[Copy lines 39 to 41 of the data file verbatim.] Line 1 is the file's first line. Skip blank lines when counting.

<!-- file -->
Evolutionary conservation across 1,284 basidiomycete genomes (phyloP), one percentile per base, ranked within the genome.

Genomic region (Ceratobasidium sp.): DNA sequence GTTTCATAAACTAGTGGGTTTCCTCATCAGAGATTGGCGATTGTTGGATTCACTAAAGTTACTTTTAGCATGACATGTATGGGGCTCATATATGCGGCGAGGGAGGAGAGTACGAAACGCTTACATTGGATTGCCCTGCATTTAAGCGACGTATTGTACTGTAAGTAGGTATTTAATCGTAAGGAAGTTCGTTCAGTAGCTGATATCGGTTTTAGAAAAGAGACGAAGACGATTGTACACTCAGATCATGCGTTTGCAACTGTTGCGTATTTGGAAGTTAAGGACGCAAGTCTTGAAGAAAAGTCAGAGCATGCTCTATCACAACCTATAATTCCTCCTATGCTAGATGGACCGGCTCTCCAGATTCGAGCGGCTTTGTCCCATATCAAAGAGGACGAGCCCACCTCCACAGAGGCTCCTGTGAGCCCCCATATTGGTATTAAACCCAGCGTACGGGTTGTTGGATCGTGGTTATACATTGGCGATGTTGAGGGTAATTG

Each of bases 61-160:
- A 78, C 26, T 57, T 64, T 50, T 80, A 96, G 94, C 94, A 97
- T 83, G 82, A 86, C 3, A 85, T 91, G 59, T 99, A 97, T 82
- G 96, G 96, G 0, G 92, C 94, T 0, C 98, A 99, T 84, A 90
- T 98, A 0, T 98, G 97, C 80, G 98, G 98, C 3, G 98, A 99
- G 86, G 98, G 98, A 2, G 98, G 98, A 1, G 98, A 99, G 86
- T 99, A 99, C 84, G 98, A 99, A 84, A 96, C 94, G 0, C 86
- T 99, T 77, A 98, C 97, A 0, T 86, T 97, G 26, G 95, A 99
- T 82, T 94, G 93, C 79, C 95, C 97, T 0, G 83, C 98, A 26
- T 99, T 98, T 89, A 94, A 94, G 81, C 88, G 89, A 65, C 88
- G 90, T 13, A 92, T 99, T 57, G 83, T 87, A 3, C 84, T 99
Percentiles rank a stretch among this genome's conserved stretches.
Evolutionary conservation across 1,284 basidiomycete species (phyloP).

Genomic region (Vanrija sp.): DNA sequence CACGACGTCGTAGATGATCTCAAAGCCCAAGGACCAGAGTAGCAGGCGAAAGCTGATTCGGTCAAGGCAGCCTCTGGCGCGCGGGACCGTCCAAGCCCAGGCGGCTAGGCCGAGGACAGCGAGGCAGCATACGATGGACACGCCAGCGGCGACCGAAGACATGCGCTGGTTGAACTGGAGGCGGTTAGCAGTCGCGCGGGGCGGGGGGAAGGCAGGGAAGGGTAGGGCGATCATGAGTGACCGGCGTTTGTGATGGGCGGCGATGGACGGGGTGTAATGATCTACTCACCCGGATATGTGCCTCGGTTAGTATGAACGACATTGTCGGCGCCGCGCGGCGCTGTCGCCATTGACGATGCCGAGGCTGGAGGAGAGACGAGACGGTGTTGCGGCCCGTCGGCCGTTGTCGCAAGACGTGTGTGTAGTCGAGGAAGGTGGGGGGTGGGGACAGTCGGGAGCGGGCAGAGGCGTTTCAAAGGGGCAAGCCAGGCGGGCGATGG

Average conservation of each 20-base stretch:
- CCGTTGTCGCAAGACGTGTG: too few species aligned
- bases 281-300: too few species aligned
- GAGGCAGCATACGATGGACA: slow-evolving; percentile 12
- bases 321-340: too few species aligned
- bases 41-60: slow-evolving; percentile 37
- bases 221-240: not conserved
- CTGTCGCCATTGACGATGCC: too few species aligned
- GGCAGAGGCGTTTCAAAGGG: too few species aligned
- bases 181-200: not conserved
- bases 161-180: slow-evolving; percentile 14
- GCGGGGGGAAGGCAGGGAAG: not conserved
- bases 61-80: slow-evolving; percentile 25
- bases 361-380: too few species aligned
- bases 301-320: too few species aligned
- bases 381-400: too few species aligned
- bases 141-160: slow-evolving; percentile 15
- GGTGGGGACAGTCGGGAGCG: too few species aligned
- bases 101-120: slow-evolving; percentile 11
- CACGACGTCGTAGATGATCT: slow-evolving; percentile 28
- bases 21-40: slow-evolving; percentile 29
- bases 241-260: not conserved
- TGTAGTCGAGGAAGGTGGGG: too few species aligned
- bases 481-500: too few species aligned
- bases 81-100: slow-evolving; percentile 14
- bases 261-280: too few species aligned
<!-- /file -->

- TGTAGTCGAGGAAGGTGGGG: too few species aligned
- bases 481-500: too few species aligned
- bases 81-100: slow-evolving; percentile 14